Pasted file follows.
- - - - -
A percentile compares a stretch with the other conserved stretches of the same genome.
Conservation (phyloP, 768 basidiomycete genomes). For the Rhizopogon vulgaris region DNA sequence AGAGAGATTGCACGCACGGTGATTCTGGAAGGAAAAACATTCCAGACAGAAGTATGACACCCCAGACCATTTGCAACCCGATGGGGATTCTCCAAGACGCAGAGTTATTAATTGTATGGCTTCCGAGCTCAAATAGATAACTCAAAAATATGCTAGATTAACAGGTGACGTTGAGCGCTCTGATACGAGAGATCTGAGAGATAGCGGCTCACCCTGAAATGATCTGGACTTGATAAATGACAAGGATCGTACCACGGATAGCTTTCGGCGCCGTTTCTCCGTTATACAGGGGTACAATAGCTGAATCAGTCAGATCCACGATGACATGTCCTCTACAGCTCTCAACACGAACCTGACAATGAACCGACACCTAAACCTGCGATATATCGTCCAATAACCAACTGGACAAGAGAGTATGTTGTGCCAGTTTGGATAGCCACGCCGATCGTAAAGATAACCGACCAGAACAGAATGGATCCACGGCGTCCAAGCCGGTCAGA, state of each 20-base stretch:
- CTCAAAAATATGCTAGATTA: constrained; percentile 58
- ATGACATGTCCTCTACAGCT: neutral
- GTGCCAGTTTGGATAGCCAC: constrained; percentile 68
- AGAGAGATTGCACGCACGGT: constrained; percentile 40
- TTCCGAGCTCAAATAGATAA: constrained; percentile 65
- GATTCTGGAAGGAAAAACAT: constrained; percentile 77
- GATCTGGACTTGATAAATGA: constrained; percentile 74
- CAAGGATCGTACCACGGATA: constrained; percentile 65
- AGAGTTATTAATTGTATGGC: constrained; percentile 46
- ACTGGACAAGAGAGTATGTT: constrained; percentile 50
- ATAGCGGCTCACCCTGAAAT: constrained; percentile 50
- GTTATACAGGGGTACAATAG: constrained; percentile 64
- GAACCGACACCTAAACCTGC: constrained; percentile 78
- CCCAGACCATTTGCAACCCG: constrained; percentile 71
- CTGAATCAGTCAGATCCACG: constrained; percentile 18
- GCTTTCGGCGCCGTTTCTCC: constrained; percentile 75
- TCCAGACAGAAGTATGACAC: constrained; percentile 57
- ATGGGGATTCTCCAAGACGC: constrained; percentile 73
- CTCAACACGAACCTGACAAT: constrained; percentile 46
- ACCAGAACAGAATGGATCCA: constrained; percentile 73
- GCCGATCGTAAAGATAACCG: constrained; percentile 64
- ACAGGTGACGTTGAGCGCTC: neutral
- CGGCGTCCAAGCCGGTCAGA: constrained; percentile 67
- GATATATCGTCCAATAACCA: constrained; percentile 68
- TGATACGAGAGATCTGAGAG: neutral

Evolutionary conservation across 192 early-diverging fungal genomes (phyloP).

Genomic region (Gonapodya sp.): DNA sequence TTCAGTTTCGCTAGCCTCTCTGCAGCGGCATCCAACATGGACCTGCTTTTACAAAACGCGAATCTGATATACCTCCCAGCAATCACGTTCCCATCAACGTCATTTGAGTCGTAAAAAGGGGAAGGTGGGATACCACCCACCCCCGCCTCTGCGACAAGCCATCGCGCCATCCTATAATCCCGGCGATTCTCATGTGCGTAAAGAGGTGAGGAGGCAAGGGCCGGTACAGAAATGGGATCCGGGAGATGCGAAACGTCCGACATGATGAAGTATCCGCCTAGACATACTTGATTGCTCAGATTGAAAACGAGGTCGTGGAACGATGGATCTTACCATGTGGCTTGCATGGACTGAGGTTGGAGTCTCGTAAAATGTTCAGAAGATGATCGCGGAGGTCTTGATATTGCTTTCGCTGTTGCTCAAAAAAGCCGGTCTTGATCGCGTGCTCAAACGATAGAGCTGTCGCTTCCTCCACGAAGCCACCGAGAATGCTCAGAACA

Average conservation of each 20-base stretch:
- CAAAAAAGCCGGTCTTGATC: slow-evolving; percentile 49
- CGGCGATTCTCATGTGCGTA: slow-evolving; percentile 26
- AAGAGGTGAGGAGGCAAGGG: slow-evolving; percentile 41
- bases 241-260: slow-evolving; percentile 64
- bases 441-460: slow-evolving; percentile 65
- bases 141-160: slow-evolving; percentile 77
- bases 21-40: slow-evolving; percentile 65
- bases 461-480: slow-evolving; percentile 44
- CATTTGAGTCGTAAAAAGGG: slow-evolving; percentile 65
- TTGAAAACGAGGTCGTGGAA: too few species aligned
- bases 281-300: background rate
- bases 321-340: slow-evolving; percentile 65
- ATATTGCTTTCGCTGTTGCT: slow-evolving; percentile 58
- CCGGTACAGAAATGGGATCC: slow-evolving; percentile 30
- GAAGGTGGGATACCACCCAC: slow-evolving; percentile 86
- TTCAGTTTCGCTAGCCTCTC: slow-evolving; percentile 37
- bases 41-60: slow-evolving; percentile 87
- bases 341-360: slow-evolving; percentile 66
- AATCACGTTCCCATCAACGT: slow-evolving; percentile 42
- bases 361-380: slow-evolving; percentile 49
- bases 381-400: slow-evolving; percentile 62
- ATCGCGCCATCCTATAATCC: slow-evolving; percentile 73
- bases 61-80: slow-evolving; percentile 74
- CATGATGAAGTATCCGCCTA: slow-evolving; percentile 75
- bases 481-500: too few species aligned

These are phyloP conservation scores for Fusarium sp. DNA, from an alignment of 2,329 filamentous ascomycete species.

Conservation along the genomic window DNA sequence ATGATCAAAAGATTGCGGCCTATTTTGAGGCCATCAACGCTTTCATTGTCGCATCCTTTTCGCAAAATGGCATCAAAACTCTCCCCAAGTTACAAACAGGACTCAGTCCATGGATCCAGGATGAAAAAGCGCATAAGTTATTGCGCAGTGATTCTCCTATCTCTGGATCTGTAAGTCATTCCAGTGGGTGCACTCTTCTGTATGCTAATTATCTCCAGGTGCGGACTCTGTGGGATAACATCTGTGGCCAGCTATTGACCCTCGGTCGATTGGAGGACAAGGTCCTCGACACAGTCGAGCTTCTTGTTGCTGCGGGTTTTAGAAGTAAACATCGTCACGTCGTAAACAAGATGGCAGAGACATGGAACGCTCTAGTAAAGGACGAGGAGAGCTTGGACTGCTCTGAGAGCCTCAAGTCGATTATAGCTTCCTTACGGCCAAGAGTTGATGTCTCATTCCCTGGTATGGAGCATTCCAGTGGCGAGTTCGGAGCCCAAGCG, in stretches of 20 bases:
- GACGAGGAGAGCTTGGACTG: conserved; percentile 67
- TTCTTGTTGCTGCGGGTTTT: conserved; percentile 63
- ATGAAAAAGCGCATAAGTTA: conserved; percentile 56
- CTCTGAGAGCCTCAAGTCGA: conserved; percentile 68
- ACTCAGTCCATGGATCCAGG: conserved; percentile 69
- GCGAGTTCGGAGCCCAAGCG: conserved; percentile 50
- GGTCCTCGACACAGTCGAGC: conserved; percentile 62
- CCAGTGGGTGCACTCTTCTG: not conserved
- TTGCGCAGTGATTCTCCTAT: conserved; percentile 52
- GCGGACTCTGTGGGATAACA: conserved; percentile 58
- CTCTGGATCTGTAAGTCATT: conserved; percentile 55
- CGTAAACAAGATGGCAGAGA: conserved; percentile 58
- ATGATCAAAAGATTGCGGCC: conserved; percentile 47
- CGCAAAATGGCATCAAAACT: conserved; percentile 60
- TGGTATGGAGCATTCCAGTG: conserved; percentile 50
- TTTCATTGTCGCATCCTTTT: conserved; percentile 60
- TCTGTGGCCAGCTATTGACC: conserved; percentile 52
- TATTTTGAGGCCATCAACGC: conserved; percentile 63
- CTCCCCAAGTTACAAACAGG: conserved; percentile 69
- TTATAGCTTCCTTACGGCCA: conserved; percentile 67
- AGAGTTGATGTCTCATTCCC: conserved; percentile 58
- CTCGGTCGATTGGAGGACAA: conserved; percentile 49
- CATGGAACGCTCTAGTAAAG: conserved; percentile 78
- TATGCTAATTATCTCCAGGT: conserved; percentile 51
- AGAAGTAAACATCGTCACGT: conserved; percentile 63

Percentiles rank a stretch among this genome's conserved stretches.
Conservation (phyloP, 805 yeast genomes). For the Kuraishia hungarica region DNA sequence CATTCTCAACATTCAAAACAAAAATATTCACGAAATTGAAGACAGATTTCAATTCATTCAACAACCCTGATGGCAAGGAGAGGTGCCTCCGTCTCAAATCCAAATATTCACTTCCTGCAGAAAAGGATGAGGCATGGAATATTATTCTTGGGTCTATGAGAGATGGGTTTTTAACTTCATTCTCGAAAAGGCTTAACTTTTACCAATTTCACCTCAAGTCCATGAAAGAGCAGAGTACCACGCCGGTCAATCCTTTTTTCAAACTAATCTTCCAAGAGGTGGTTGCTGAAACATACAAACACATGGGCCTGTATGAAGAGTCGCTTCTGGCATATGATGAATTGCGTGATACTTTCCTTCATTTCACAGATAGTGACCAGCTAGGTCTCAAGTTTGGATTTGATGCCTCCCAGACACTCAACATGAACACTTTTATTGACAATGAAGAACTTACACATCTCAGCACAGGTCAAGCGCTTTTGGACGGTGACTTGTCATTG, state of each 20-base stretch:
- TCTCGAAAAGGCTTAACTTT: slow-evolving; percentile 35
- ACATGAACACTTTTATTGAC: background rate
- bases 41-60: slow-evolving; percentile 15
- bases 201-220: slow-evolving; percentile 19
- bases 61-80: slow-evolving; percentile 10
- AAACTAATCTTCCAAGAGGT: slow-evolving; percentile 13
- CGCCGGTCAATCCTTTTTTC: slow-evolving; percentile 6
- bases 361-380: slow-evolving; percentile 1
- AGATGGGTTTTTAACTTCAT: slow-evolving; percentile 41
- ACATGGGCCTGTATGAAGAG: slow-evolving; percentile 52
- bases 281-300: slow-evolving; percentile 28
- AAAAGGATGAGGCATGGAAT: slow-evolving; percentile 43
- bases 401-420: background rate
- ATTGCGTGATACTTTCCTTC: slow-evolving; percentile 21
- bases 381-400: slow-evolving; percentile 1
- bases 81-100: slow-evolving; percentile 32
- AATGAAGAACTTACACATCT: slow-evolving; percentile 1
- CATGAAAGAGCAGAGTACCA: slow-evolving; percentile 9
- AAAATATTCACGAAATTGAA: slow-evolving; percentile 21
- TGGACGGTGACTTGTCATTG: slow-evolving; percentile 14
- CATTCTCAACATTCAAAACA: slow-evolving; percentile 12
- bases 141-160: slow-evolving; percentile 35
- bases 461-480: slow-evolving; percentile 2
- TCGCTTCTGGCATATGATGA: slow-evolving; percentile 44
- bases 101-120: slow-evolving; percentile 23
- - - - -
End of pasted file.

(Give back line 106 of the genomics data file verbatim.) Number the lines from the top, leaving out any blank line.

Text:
- bases 141-160: slow-evolving; percentile 35